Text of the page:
Our Creative Process

Our Creative Process

The mighty goals of photographers who are serious about the art is the quest for the perfect image.  An image that invokes an emotional response in the viewer.

You must have heart and mind, understand how to translate what you see in 3 dimensions into a 2 dimension representation of the emotional stirring scene, knowing how to operate their cameras and lenses to get the most out of the scene in camera, and how to enhance raw files in such a way that the final image represents your personal representation.

Many photographers in this day and age are self-taught.  That means they do a lot of reading, a lot of shooting all the time, perhaps join field trips and workshops geared to their love of photography.  The gear they use is so good that one can never really blame the camera and lenses for poor performance.  I make sure I understand their capabilities as well as their limitations. Understanding those things also pours over to the photographers themselves.  Understanding ones abilities and limitations gives you a pretty good idea of how much you may still have to learn or relearn.

Many years ago when film was king, there were also dark rooms and speciality labs.  They brought latent images to life.  Without a doubt these chemical processes simply first created an excitement because magically an image appeared that the photographer had realized in his or her camera.

But as time went by and the process became more streamlined photographers realized that images could be further processed with techniques of burning and dodging and temperature control on parts of an image.  Then came “Polycontrast papers” which gave some control to contrast and dynamic range so to speak.  So really photographers have been manipulating images for a very long time.

Jump to the present where almost everything is digital, software has evolved to the point where image enhancement is a given.   There are more ways to change the look of an image to the point of abstract.  It is all about individual vision.

There are many photographers who have taught themselves software like Adobe Lightroom for post processing images.  How much they have practiced with it and retained will determine just how good their final image will be.  There are lots of subtleties to be learned and first learning ALL OF THE MECHANICS of the software will go a long way to producing an incredible image.  Brian Zwit has been doing up to date Lightroom classes for years and is recognized as one of the finest teachers for this wonderful program.  Okay.  That’s a plug but a honest and accurate plug.

Once the mechanics are learned then like the days of wet chemicals and photographic enlargers, then come the intricacies of the process.  At some point you will develop your signature process but getting there can take a while, a long time so getting a head start is not a bad thing.  And this brings me to the final part of this discussion.  The use of well designed presets.  Now remember this.  I am saying well designed presets.  A preset is a combination of different settings designed by an experienced photographer who in his search for the perfect image decided to share his or her methods of processing an image.  This would include close to everything Lightroom has to offer in one form or another.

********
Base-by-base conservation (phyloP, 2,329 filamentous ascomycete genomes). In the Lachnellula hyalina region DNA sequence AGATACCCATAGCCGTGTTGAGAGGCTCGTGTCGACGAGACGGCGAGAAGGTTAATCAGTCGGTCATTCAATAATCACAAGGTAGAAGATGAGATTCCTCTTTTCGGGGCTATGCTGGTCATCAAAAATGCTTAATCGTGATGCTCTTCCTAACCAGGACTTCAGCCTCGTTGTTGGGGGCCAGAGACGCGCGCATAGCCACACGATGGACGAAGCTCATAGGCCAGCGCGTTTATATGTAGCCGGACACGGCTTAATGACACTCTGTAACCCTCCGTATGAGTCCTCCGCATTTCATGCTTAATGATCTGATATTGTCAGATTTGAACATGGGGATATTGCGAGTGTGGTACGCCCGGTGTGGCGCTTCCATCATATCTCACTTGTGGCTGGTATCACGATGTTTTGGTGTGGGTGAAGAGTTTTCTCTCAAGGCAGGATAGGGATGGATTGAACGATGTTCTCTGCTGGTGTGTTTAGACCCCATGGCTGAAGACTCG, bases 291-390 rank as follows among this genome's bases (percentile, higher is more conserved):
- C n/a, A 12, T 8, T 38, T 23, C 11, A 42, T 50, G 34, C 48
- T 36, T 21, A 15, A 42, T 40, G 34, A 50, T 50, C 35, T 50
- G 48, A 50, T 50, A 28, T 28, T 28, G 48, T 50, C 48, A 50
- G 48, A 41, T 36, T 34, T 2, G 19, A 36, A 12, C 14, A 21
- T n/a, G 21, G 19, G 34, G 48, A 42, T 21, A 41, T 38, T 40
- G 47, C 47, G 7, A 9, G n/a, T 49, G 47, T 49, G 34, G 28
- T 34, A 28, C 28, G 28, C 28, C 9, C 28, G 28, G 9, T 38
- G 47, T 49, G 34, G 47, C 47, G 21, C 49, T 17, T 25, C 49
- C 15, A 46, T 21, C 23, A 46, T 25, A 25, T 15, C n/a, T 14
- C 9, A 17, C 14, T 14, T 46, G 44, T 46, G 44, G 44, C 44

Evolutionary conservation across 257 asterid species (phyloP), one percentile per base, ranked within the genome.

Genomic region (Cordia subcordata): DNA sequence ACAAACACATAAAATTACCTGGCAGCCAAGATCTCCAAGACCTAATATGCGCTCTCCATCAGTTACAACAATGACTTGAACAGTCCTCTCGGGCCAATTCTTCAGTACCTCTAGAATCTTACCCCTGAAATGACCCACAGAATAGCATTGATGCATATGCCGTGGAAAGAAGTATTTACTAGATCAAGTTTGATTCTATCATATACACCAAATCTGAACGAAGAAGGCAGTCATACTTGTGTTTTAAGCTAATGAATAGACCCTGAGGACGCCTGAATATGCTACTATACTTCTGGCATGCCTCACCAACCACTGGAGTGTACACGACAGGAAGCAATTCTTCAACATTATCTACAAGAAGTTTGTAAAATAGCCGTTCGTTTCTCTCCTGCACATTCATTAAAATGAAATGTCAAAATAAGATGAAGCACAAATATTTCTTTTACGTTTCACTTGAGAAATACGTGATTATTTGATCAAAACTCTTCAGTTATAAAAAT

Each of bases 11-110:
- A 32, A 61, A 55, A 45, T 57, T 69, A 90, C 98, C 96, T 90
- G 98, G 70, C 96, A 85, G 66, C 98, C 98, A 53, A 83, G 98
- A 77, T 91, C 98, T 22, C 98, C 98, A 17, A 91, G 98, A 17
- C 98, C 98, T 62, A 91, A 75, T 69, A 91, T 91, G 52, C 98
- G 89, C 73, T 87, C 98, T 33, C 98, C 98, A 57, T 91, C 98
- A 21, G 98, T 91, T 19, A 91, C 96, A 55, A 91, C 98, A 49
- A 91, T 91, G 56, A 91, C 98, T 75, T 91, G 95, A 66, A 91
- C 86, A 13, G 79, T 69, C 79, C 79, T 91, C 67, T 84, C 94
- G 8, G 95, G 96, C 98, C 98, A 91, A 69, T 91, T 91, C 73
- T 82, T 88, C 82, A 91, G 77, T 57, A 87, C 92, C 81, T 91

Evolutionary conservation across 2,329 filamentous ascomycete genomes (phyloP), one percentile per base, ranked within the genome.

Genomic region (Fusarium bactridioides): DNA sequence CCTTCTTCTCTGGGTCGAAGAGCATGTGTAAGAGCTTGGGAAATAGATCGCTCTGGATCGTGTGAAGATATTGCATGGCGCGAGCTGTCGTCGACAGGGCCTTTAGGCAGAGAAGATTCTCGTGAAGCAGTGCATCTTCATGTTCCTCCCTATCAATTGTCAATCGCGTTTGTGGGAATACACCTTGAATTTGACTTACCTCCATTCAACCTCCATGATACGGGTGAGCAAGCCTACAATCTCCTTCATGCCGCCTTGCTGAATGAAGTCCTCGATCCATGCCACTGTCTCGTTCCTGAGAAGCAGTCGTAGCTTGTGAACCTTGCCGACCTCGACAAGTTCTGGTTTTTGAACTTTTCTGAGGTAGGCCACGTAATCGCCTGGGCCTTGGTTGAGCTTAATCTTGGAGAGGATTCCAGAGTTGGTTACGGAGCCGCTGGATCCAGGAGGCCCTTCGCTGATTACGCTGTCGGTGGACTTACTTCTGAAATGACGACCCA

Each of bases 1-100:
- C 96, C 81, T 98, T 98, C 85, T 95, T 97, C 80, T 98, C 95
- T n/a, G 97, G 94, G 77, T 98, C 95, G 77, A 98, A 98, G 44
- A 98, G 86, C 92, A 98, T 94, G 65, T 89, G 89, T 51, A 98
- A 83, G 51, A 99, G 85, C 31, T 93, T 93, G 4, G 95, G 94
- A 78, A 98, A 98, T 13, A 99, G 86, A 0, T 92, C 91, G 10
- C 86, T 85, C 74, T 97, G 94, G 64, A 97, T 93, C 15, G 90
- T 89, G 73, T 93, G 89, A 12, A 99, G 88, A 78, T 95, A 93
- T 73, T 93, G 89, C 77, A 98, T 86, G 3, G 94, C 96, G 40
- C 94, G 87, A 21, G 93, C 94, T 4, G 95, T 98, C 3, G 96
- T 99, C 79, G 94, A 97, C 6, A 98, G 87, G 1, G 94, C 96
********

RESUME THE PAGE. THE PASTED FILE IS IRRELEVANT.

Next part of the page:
There are a lot of companies and individuals writing these presets, but in many cases they are beyond reality for black and white and color processing.  So many are exaggerated that ultimately you will stop using them.

Well designed and written presets are STARTING POINTS from which you can produce some very fine images, but also learn exactly what sliders were used and to what degree each was moved to produce the effect.  I consider these wonderful learning tools.  Most of the problems in individual images is the under or over application of operations which make an image quite ugly.

What is important is that even if you are using these presets, you can go in and modify them with the sliders to match more of a style you want to create for a particular image.  But I have found that having this starting point provides me with some very creative options.

I know that a lot of people who have had the time to work with a program like Lightroom have mastered a good part of the program and that is terrific.  But for those who either do not have the time, patience, or inclination to give into the learning process, presets can be very helpful.

When you think about it, modern digital cameras are loaded with presets that you are using all the time and don’t even realize it.

The presets I have found recently that seem to be the cleanest I have produced images with are from a nice gentlemen in Ireland who is a professional photographer.  I have purchased at reasonable prices his Monolith Black and White and Vivid Extreme, and downloaded free stuff as well embedded in his blogs.

What is impressive is that each preset I purchased gave me a large amount of options within the presets.  By studying the effect of the presets and looking once again where it was applied in the sliders, brushes etc. I am learning more and more.  First learn the mechanics so you can understand what control does what and then what the presets are doing.  Once you do both, you should be well on your way to creating fantastic final images.

Think about it!






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